Sometimes, when I see apostrophes used to make plurals, I wonder where those writers were in third grade when most of us were learning to add -s or -es to make plurals. Most of what we need to know to punctuate correctly was taught in the early grades. At least it was in the past.
I came across a wonderful old textbook recently. It's a third-grade English book that belonged to my husband's grandmother, who taught school in New Jersey. The book's copyright dates are 1944 and 1948, and it pictures lovely, smiling people in 1940s clothing. The lessons are straightforward, but you can see that the writers strove to make them relevant and interesting to children. Though the book was published almost two decades before I was in third grade, I recognized the style of the illustrations. The kids in the book could be cousins of Dick, Jane and Sally in the books I read as an elementary pupil.
There are lessons on reading, speaking and writing in complete sentences using proper punctuation and capitalization. The book also focuses on choosing the right verb in number and tense -- is, are; was, were; come, came. Among the writing exercises are lessons on writing and addressing letters.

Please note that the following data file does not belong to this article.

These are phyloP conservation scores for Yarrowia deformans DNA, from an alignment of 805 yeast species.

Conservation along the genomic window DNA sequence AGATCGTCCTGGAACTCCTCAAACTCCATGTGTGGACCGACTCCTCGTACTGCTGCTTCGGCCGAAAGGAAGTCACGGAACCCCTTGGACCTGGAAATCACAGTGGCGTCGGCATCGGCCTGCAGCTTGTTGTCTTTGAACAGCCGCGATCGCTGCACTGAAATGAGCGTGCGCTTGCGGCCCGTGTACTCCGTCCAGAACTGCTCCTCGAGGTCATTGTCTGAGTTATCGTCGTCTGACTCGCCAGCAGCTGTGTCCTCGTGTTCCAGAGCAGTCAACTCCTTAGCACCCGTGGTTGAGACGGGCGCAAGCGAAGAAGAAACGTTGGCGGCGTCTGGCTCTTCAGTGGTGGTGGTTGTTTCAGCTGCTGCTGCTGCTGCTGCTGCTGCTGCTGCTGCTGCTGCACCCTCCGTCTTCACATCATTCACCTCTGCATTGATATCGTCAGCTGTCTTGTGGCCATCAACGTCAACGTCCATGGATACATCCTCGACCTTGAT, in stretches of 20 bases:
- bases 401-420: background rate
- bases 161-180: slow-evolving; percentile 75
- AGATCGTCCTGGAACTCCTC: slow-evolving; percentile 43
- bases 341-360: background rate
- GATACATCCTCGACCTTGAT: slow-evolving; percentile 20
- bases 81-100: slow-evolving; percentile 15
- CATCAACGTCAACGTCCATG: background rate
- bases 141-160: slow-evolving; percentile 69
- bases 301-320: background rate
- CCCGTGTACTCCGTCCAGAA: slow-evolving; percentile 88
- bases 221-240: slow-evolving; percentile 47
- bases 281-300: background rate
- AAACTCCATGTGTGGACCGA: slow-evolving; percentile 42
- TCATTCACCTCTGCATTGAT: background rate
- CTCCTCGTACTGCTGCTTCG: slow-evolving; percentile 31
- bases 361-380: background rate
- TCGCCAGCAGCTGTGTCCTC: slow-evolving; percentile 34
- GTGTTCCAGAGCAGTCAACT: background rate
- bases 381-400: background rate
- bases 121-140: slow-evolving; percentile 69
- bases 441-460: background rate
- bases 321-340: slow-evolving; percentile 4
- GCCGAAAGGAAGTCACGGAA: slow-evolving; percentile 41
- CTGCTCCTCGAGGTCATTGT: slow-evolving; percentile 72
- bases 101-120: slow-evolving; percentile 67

The most remarkable parts of the book, though, are the lessons in manners. Throughout the book, the writers emphasize polite, thoughtful behavior. Children are urged to take turns in conversation, to write thank-you notes, to put I last, to take good care of their books and be quiet in the library and to appreciate the people who help them.
The book proves what I always thought: We did learn almost everything we needed to know about English in the third grade. But, more important, we learned what we needed to know to live in a civil, democratic society.